African energy producers gearing up to supply Eskom
African energy companies are gearing up to supply South Africa with electricity following the publication of the determination by the Department of Energy (DOE) to procure as much as 3 750 Mega Watts (MW) of base-load electricity from cross-border sources.
The development signals a reversal of the decades-old trend that saw South Africa exporting power to its neighbours.
“This has been incorporated into the country’s Integrated Energy Plan,” says Shumba Energy managing director, Mashale Phumaphi. “We have already had engagements with both governments [Botswana and South Africa] to determine the course of action.”
Shumba Energy is listed on the Botswana Stock Exchange and is in the process of developing two baseload coal-fired projects suitable for cross-border energy procurement: the Mabesekwa Export Independent Power Producer (IPP) in the north-east of Botswana, and the Sechaba Coal IPP near Palapye (roughly 350km from Gauteng as the crow flies). “These two projects are ideally positioned to handle the complete investment required to provide bankable energy to the cross-border grids of southern Africa,” says Phumaphi.
The cross-border procurement of power will work in the same way as the Renewable Energy Independent Power Producer Procurement Program (REIPPPP), with the Department of Energy adjudicating bids and Eskom being the nominated buyer.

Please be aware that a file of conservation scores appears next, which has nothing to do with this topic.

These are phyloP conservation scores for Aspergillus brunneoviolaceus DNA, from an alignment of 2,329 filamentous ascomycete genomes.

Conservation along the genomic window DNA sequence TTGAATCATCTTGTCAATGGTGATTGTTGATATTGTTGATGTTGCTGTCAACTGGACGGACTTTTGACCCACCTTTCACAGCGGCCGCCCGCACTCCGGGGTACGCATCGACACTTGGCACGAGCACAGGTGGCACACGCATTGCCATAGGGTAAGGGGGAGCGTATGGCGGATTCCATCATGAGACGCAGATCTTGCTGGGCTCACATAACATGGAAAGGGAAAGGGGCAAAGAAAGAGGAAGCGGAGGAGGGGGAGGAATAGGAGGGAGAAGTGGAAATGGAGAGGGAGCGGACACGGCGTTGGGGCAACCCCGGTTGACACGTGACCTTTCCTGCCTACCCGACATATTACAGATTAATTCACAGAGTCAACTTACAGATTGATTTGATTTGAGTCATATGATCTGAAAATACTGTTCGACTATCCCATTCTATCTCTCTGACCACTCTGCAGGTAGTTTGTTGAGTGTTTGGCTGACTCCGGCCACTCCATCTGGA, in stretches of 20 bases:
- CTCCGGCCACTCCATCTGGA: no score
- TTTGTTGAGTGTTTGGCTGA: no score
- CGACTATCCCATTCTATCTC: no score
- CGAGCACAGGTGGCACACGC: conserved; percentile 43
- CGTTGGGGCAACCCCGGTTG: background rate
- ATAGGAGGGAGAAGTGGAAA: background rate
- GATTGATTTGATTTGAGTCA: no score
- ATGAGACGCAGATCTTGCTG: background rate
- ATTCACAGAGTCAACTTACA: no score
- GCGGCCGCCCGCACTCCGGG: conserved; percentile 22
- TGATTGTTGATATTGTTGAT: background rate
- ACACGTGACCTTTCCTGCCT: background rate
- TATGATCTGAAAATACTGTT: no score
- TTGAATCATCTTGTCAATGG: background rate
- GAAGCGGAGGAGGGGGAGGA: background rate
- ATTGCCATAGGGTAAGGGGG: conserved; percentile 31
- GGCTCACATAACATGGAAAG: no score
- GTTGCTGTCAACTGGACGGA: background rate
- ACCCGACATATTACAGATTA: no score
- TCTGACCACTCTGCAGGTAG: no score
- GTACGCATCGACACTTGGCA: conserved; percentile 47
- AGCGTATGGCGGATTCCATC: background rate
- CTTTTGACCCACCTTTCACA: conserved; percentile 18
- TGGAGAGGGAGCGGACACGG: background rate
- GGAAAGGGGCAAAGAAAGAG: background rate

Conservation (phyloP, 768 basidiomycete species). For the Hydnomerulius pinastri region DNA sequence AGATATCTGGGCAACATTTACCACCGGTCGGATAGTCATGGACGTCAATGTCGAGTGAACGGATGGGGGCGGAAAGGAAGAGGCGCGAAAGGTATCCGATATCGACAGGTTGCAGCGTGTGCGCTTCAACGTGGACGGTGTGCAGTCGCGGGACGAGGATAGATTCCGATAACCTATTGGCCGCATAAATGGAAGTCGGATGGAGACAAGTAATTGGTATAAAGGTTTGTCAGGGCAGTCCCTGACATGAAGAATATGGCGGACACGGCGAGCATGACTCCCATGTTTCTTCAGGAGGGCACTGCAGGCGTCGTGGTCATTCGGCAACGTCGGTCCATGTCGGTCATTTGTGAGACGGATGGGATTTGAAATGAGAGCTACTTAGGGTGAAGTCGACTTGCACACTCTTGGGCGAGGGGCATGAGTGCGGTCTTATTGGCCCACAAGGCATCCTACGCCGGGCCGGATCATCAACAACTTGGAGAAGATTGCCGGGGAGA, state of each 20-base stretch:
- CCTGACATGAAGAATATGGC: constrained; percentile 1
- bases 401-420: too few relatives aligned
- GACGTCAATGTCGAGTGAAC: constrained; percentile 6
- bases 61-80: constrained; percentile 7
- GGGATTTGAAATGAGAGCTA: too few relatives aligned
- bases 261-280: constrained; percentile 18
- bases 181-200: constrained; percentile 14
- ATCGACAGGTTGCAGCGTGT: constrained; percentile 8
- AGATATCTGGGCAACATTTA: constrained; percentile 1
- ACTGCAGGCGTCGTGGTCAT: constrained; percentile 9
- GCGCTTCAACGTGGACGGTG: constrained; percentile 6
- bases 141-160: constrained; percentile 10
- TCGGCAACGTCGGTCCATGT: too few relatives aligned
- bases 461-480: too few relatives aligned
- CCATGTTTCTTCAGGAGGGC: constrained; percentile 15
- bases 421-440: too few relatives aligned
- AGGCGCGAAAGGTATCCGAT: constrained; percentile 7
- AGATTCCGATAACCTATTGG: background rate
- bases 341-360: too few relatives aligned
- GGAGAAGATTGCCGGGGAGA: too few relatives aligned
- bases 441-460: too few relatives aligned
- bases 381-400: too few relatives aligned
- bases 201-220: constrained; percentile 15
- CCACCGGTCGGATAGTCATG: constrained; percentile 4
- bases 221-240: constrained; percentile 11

Potential IPP’s like Shumba are awaiting further clarification on how the adjudication process would work. There are two ways it could go – either through a tender process whereby they would release a Request for Proposal (RFP), or via direct negotiations.
An RFP would stipulate what bidders would have to do to qualify, including presenting indicative tariffs which would then lead to preferred bidder status. But there may not be enough bidders to supply the 3 750 MW that has been allocated. “So it might mean they engage via direct negotiations,” says Phumaphi.
Shumba’s two projects would amount to 900MW. There are a few other projects on the go in Botswana, and there may be one or two from Mozambique and Zimbabwe. Connecting to the grid is one of the key challenges. For Shumba’s Sechaba Coal IPP this does not appear to be too much of a problem. The project is located in the eastern side of the country, about 350km (as the crow flies) from Gauteng, the presumed final consumer of the power. “The Botswana Power Corporation will connect us via a 400KV (high voltage) power line to a sub-station located 25km away,” says Phumaphi. From there it would connect into cross-border transmission infrastructure. The Mabeskwa Export IPP further north requires more work.
Should both bids be successful, they would not be able to provide relief to South Africa’s energy constraints until at least 2020. The process is about two years away from “financial close” following which construction would commence.
A 300MW power plant would come at a cost of US$600 million-US$800 million – roughly $2.2 million per MegaWatt according to Phumaphi. Over a thirty year life, that would translate to 45 million tonnes of coal, a resource Shumba can comfortably meet.